Gentlemen at the Arcola Theatre – review

Matt Parvin’s play opens a few years after being derailed by lockdowns

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Gentlemen, © Alex Brenner

Where else to stage a nasty, personal war over male bisexuality than one of the longstanding historic centres for its practice? In a room in some unnamed Oxbridge college, an earnest but ineffectual Welfare Officer’s nicely laid-out biscuits and squash go sadly ignored. There’s blood to be spilled.

Greg (Charlie Beck) is accused by Kasper (Issam Al Ghussain) of plagiarism. Water off a duck’s back. But the allegations keep coming: of weird comments, bullying, then something worse. A culture war is ignited, and Greg’s fate becomes inextricable from that of the university, or that of a certain breed of ignorant, bullying heterosexual man.

While Kasper at first simmers without getting a word in against Greg’s laddish, slick ebullience, writer Matt Parvin’s script is unmistakable in showing us the similarities between these two insecure first-years – grimly desperate to make both themselves anew and an impression on their peers. It’s a battle meant to feel big: accordingly, the characters reveal themselves as more supervillian than subtle, while nice PhD student Timby (Edward Judge) in the welfare role is the weapon and the meat over which they growl.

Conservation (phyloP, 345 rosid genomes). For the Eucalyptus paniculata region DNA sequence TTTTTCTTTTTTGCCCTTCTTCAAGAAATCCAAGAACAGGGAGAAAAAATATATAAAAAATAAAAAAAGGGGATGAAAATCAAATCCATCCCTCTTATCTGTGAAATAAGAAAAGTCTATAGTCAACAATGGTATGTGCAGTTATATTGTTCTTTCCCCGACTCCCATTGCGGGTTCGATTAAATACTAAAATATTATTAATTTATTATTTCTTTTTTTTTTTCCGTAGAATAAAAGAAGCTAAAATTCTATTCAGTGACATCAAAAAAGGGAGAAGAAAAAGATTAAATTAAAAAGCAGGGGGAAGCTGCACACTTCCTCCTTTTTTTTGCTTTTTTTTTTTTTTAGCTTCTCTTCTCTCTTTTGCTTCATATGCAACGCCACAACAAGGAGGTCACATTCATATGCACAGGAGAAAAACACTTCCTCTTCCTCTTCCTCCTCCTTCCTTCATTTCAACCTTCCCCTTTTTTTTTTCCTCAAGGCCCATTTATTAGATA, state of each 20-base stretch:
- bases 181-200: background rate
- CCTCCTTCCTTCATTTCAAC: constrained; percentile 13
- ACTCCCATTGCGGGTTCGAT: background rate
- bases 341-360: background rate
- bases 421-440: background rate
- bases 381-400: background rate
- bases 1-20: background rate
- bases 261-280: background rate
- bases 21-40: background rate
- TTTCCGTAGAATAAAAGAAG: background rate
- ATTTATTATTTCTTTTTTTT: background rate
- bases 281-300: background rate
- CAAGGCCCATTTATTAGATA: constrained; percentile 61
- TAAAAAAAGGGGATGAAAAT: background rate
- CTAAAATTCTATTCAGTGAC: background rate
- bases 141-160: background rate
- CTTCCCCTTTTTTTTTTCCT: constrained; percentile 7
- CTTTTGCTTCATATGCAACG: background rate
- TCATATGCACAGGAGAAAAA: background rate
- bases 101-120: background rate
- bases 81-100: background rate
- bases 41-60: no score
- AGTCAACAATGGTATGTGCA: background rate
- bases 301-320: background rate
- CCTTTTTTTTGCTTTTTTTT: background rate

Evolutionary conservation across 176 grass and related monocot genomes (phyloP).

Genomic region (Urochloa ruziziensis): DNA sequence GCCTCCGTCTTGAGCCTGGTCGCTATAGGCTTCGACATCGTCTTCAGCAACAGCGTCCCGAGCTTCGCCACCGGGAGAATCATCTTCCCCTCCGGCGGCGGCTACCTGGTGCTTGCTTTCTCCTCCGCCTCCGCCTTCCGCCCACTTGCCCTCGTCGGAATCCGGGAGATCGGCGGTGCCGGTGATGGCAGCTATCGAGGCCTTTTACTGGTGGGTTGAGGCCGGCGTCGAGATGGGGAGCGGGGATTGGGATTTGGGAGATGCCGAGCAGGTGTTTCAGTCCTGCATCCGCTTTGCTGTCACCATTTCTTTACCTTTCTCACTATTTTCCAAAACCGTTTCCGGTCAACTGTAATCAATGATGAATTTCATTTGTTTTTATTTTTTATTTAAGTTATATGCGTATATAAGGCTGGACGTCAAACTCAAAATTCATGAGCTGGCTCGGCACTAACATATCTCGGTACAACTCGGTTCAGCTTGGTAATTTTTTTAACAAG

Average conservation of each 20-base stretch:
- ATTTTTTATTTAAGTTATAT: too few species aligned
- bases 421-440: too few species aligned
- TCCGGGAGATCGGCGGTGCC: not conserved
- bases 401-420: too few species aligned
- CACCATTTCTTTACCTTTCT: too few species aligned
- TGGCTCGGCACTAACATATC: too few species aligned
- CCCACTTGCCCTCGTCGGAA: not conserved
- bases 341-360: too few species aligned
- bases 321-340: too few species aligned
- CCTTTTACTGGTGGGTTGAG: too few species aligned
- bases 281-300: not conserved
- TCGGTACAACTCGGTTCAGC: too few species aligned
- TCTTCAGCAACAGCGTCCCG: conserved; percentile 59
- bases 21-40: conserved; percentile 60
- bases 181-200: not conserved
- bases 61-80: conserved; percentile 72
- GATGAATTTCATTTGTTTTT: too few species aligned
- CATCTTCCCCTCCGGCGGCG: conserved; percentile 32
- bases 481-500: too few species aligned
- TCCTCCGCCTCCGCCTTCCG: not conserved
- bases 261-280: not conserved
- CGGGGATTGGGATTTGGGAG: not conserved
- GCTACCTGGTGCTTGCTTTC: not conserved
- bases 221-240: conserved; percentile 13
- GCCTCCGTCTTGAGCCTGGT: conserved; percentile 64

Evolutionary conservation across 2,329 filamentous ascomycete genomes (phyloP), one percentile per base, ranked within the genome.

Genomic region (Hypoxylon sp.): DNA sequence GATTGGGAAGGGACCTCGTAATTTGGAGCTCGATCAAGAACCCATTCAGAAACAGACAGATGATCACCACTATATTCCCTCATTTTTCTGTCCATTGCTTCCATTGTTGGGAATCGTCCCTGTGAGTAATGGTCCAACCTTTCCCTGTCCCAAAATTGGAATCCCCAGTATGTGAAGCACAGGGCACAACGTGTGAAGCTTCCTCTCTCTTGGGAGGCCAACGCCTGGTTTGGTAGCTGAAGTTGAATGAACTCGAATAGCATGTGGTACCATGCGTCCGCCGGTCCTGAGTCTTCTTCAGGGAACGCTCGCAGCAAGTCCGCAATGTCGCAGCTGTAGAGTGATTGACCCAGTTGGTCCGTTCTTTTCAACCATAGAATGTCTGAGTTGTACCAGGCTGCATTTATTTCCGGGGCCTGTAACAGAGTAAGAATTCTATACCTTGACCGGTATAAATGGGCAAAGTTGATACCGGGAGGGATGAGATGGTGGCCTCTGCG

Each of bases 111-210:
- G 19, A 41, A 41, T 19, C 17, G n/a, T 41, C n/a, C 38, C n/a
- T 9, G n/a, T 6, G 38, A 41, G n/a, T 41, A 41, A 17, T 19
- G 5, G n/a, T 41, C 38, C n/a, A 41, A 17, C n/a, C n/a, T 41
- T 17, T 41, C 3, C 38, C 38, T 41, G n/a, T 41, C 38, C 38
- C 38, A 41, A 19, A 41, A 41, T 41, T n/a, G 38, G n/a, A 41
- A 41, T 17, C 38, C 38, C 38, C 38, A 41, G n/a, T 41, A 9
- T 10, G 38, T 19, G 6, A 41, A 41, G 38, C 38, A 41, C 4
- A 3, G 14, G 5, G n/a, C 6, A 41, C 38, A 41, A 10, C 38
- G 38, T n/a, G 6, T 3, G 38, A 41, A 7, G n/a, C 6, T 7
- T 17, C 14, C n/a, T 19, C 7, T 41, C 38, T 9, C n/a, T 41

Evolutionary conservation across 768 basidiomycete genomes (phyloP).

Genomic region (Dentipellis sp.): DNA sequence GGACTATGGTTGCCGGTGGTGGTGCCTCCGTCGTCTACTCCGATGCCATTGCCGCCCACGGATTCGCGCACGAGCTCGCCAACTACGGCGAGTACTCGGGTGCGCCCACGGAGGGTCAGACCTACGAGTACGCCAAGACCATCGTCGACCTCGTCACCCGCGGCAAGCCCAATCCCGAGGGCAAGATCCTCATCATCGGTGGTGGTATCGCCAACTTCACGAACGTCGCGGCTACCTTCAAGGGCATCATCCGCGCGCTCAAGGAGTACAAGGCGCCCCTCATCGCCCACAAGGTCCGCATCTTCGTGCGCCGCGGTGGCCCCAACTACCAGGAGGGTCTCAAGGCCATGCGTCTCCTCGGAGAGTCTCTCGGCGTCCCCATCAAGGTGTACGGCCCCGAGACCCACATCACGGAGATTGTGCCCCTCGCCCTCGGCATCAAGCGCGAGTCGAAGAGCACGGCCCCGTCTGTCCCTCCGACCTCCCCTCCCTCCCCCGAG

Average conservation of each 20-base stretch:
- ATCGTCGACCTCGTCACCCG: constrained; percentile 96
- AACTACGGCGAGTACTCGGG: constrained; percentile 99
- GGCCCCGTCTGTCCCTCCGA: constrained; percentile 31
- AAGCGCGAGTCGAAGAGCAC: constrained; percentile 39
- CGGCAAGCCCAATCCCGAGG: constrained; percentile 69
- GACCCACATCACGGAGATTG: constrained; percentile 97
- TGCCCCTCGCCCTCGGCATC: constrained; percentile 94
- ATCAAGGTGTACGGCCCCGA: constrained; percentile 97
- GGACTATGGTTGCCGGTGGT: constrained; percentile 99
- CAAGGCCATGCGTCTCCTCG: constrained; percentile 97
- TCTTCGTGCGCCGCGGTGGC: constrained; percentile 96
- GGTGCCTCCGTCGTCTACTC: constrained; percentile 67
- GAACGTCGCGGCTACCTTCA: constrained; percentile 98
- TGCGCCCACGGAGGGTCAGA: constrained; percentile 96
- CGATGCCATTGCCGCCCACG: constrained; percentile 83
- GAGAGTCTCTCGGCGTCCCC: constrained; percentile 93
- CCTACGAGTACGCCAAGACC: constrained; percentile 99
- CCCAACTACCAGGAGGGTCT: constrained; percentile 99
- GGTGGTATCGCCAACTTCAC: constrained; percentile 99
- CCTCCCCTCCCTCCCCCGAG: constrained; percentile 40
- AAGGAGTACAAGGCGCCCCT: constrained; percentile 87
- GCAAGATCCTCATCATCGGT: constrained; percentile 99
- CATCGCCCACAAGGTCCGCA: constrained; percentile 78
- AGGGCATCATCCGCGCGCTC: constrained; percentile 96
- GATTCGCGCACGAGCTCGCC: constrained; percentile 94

Gentlemen’s writing is consciously theatrical, often in the first half dipping into rapidfire “Who’s on First?” exchanges, but keeps to the subject at hand rather than the subjects Kasper and Greg study (History and English), despite the dark academia stylings. Each of the three actors get ample moments to command the audience’s attention, though only one of several speeches is explicitly identified as a speech by another character: a blistering sermon of revenge from Kasper which recalls Zoe Leonard’s poem “I Want a Dyke for President”.

Amongst the bombast there are moments of quiet incision about abuse of power and male heterosexuality, but mostly Parvin’s writing feels emphatic and very neat, shutting out more complicated mess. There’s no clear, genuine moral question for us here: ruining working class Greg’s prospects is positioned as a straightforward example of the means unjustified by the ends, despite a fleeting late reference to things getting “worse” out there for queer people. How Kasper’s own class background informs his actions and attitude remains a blank. The characters and their circumstances are slightly occluded by how largely and loudly the quite simple drama between them is played out.

Director Richard Speir mounts this production three years after it was initially intended for the Arcola, this time taking on producing duties too, and makes naturalistic use of Cecilia Truno’s cosy academic office set. The three actors bide their time eyeing each other like beasts in a two-small pen, occasionally breaking out into well-choreographed violence (Joe Golby and Lucy Wordsworth).

Most welcome is a slightly surreal turn in the play which makes great use of Judge’s voice in another surprise role, and Will Alder’s versatile, sly lighting. It’s another demonstration of Parvin’s instinct for soft and sharper shifts and reversals in allegiances. Naturally, nobody wants to be whipping boy.